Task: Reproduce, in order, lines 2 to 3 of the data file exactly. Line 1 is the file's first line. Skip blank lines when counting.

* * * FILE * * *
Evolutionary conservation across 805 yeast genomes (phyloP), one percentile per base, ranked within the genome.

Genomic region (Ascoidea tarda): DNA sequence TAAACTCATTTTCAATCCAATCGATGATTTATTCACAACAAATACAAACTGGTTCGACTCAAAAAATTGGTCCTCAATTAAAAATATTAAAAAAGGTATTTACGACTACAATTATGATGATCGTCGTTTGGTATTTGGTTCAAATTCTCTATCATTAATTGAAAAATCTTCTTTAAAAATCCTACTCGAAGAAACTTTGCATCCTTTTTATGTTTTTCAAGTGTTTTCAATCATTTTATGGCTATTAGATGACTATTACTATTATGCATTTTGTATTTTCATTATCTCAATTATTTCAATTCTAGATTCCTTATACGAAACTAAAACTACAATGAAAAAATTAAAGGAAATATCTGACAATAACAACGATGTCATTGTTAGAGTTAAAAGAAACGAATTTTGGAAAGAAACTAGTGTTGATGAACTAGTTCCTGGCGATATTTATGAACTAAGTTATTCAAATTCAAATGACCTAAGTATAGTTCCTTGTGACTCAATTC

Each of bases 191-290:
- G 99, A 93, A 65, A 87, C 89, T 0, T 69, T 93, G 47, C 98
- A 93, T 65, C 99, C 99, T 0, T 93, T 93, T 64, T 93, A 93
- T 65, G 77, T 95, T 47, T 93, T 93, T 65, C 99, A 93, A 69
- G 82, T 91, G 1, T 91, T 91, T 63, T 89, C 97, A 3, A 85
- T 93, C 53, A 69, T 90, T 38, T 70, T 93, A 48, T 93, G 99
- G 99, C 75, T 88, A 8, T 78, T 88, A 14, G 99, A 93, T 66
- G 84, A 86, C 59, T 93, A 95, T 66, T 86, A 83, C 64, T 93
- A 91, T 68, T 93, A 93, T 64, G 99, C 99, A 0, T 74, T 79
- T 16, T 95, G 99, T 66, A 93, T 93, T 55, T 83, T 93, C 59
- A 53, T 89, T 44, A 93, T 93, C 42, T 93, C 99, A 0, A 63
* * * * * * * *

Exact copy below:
Genomic region (Ascoidea tarda): DNA sequence TAAACTCATTTTCAATCCAATCGATGATTTATTCACAACAAATACAAACTGGTTCGACTCAAAAAATTGGTCCTCAATTAAAAATATTAAAAAAGGTATTTACGACTACAATTATGATGATCGTCGTTTGGTATTTGGTTCAAATTCTCTATCATTAATTGAAAAATCTTCTTTAAAAATCCTACTCGAAGAAACTTTGCATCCTTTTTATGTTTTTCAAGTGTTTTCAATCATTTTATGGCTATTAGATGACTATTACTATTATGCATTTTGTATTTTCATTATCTCAATTATTTCAATTCTAGATTCCTTATACGAAACTAAAACTACAATGAAAAAATTAAAGGAAATATCTGACAATAACAACGATGTCATTGTTAGAGTTAAAAGAAACGAATTTTGGAAAGAAACTAGTGTTGATGAACTAGTTCCTGGCGATATTTATGAACTAAGTTATTCAAATTCAAATGACCTAAGTATAGTTCCTTGTGACTCAATTC

Each of bases 191-290: